Cook Computing

Sam Gentile replies to my

May 1, 2002 Written by Charles Cook

Sam Gentile replies to my previous posting:

Umm, there is nothing managed about this "Managed C++" program and thus you will not get any of the CLR benefits. I think you may be confused about Managed C++ and this is common. As I say in my book, in Chapter 7, compiling with /clr will not make *any* of your data managed. It just changes compilation to emit IL in an assembly. All of the data is *still unmanaged* and coming from the unmanaged heap. That's why you have the problems above. Only the types you specifically mark with __gc or __value will become managed and the problems will go away.

My understanding is that managed code and managed types are orthogonal to each other. Managed code (produced when using the /clr option) consists of IL and metadata - which is what I see when I compile this sample program and look at its assembly using ILDASM, I don't see any native x86 unmanaged code. Managed types are allocated in a garbage collected heap and their deallocation is under the control of the garbage collector. Managed code can use unmanaged types. Hence the gist of my posting that using Managed C++ is likely to result in code which suffers from all the problems of C and C++.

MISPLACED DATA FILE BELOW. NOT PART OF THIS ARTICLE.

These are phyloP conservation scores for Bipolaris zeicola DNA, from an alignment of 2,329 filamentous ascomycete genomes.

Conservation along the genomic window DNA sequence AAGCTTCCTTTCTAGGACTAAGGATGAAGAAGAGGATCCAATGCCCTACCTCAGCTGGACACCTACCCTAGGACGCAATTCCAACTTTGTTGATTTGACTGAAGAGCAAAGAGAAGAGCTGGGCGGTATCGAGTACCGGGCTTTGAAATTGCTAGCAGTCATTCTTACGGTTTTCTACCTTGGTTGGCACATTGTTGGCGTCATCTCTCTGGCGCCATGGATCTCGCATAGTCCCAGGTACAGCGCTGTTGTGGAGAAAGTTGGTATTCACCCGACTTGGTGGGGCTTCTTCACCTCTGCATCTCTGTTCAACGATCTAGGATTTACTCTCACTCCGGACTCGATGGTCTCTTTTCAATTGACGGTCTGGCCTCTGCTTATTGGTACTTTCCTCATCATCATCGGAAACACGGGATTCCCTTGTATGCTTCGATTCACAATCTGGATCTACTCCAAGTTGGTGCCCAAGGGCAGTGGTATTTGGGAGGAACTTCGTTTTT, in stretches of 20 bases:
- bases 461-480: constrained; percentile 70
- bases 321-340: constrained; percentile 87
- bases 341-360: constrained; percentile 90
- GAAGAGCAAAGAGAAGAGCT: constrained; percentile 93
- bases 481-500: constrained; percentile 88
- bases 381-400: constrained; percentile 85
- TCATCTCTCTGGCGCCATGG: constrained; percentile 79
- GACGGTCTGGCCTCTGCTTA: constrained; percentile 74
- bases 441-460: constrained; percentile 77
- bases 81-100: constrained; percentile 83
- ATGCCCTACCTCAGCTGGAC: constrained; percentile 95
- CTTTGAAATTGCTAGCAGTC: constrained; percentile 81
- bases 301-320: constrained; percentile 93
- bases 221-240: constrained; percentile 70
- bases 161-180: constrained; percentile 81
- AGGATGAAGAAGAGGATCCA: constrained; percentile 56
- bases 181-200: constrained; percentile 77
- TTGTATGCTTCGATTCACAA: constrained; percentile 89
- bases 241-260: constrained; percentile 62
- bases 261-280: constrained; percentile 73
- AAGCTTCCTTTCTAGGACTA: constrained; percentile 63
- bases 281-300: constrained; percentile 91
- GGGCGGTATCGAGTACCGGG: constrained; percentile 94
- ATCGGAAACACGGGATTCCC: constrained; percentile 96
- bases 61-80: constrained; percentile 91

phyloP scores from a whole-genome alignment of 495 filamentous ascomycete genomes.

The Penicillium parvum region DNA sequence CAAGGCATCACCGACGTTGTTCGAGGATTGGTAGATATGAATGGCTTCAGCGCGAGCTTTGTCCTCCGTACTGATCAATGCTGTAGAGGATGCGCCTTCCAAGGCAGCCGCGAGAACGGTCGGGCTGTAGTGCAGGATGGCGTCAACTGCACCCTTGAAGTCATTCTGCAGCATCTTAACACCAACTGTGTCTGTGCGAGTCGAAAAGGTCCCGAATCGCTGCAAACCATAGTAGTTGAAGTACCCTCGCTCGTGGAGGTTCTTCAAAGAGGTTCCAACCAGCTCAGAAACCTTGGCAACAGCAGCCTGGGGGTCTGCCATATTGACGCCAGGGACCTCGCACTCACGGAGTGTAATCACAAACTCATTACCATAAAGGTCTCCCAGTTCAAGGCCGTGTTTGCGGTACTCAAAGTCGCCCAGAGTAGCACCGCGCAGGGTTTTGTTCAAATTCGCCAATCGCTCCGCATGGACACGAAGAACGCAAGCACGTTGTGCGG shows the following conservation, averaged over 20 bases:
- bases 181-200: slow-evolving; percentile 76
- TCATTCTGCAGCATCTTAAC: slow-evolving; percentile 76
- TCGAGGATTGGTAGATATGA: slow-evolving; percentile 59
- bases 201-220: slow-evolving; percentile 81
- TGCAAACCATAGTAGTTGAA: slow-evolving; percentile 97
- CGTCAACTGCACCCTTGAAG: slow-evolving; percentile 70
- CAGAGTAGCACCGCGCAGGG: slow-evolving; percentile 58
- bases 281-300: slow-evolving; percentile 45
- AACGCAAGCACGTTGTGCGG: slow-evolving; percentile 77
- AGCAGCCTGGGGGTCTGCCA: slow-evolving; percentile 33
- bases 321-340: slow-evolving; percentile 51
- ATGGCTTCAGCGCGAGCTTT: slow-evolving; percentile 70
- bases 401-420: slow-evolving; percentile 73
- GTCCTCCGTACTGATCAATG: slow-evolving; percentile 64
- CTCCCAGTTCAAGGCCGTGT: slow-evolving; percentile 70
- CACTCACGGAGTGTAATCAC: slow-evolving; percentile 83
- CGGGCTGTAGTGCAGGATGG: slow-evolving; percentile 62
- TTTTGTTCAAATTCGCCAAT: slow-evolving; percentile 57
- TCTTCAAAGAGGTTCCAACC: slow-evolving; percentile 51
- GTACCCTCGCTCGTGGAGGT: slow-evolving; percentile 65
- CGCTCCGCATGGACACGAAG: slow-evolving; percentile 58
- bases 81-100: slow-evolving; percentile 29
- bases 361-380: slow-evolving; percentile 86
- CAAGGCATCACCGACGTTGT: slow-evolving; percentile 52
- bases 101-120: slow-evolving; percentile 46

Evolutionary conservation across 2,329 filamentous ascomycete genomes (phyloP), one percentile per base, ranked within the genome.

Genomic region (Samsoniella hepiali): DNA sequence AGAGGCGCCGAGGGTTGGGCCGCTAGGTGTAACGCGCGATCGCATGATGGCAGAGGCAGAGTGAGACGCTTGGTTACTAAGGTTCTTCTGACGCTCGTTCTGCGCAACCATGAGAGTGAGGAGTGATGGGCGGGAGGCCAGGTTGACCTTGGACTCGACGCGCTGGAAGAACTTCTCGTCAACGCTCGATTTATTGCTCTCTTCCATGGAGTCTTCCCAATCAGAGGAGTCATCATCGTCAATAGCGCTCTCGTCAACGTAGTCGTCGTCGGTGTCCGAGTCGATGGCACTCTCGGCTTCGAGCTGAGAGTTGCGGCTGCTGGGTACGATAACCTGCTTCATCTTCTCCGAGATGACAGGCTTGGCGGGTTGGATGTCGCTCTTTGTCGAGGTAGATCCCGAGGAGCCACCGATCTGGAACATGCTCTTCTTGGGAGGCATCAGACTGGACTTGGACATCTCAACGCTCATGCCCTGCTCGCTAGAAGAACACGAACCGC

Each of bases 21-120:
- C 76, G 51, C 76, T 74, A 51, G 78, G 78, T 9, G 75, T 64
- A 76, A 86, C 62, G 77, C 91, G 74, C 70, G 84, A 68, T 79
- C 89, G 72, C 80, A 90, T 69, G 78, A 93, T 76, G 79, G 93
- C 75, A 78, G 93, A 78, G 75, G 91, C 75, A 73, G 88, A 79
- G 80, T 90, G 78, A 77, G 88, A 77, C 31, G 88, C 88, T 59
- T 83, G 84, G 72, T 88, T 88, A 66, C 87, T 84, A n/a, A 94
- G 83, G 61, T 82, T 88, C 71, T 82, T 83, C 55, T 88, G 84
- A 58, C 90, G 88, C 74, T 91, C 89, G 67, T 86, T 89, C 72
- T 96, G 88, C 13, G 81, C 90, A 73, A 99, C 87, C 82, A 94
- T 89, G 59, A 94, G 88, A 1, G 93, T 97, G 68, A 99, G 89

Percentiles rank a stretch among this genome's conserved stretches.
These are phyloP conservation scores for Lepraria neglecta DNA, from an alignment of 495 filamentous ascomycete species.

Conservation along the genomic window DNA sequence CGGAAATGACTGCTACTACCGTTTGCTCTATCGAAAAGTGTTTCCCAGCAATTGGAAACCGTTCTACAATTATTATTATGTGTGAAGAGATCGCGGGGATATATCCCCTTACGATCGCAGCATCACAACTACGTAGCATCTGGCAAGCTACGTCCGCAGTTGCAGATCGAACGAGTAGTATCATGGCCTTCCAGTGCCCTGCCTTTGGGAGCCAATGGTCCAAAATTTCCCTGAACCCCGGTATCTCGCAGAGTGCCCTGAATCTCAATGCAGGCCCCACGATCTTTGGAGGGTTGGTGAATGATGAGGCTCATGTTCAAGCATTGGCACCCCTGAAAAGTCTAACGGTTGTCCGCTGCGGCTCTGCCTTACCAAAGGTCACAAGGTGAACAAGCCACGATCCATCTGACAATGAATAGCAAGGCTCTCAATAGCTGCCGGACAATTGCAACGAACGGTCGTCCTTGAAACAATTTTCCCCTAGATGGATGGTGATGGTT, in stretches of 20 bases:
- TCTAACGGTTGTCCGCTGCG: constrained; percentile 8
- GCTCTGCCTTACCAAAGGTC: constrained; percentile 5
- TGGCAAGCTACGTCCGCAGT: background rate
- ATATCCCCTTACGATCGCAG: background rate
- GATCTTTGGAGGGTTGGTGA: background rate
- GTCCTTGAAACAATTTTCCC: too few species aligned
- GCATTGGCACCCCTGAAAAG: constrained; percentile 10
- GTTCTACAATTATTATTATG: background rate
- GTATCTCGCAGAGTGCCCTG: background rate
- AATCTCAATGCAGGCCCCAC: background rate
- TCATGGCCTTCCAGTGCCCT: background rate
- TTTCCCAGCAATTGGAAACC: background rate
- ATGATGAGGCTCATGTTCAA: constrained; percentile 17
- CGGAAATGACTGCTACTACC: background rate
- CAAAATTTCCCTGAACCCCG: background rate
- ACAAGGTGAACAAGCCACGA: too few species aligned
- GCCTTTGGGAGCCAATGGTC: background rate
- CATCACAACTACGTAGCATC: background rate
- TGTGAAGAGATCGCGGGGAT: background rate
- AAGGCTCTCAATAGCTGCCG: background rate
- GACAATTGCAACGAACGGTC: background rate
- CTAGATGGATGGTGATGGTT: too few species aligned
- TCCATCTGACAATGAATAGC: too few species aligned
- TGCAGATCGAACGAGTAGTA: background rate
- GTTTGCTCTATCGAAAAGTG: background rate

A corollary to this: if you code using Managed C++ with only Managed types, and so produce safer code (but lose much of the power of C++), what advantage does Managed C++ bring you over C#? I can see disadvantages - such as the need for header files in programs with more than one source file and having to use __gc (and being careful never to omit it) - but I can't see any advantages. This is not argument for the sake of argument, I see comments such as this (Stan Lippman on an application strategy for Managed C++ in the foreword to Essential Guide to Managed Extensions for C++):

Writing directly in the .NET environment the same as you do in C# or Visual Basic, but with more access to the underlying .NET architecture.

and wonder what it is I'm missing.